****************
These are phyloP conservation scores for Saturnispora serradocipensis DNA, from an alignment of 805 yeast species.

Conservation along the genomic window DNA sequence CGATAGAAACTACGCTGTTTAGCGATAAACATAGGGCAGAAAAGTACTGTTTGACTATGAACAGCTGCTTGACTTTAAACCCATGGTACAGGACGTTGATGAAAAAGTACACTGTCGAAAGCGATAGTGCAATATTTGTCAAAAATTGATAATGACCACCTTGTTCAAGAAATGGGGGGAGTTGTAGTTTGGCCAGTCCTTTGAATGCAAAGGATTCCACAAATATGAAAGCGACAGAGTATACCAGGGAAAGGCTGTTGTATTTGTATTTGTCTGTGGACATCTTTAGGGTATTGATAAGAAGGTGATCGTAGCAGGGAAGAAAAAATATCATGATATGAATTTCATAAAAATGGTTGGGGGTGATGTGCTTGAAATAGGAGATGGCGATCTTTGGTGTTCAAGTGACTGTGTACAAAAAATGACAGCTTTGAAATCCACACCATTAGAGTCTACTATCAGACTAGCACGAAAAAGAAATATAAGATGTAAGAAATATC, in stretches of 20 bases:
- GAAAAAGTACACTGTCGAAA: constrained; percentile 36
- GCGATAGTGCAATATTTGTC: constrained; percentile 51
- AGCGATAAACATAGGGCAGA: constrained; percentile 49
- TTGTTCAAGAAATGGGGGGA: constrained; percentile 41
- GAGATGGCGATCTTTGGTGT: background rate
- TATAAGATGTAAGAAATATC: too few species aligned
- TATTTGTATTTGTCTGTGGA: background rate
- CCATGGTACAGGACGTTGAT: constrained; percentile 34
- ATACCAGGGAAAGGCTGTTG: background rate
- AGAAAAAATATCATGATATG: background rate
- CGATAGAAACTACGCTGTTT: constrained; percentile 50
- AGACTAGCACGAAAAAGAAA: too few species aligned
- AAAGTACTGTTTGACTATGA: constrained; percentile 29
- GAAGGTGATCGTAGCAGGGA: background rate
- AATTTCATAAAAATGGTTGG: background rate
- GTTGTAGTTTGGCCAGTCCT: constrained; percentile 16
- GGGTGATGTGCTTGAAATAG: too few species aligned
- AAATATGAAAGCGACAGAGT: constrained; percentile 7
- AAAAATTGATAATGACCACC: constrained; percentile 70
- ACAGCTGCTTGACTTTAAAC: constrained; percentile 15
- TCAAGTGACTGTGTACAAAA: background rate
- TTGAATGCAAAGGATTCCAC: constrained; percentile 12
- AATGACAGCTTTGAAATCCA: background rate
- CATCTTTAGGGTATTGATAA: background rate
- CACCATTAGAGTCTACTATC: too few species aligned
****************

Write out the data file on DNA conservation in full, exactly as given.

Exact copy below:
These are phyloP conservation scores for Saturnispora serradocipensis DNA, from an alignment of 805 yeast species.

Conservation along the genomic window DNA sequence CGATAGAAACTACGCTGTTTAGCGATAAACATAGGGCAGAAAAGTACTGTTTGACTATGAACAGCTGCTTGACTTTAAACCCATGGTACAGGACGTTGATGAAAAAGTACACTGTCGAAAGCGATAGTGCAATATTTGTCAAAAATTGATAATGACCACCTTGTTCAAGAAATGGGGGGAGTTGTAGTTTGGCCAGTCCTTTGAATGCAAAGGATTCCACAAATATGAAAGCGACAGAGTATACCAGGGAAAGGCTGTTGTATTTGTATTTGTCTGTGGACATCTTTAGGGTATTGATAAGAAGGTGATCGTAGCAGGGAAGAAAAAATATCATGATATGAATTTCATAAAAATGGTTGGGGGTGATGTGCTTGAAATAGGAGATGGCGATCTTTGGTGTTCAAGTGACTGTGTACAAAAAATGACAGCTTTGAAATCCACACCATTAGAGTCTACTATCAGACTAGCACGAAAAAGAAATATAAGATGTAAGAAATATC, in stretches of 20 bases:
- GAAAAAGTACACTGTCGAAA: constrained; percentile 36
- GCGATAGTGCAATATTTGTC: constrained; percentile 51
- AGCGATAAACATAGGGCAGA: constrained; percentile 49
- TTGTTCAAGAAATGGGGGGA: constrained; percentile 41
- GAGATGGCGATCTTTGGTGT: background rate
- TATAAGATGTAAGAAATATC: too few species aligned
- TATTTGTATTTGTCTGTGGA: background rate
- CCATGGTACAGGACGTTGAT: constrained; percentile 34
- ATACCAGGGAAAGGCTGTTG: background rate
- AGAAAAAATATCATGATATG: background rate
- CGATAGAAACTACGCTGTTT: constrained; percentile 50
- AGACTAGCACGAAAAAGAAA: too few species aligned
- AAAGTACTGTTTGACTATGA: constrained; percentile 29
- GAAGGTGATCGTAGCAGGGA: background rate
- AATTTCATAAAAATGGTTGG: background rate
- GTTGTAGTTTGGCCAGTCCT: constrained; percentile 16
- GGGTGATGTGCTTGAAATAG: too few species aligned
- AAATATGAAAGCGACAGAGT: constrained; percentile 7
- AAAAATTGATAATGACCACC: constrained; percentile 70
- ACAGCTGCTTGACTTTAAAC: constrained; percentile 15
- TCAAGTGACTGTGTACAAAA: background rate
- TTGAATGCAAAGGATTCCAC: constrained; percentile 12
- AATGACAGCTTTGAAATCCA: background rate
- CATCTTTAGGGTATTGATAA: background rate
- CACCATTAGAGTCTACTATC: too few species aligned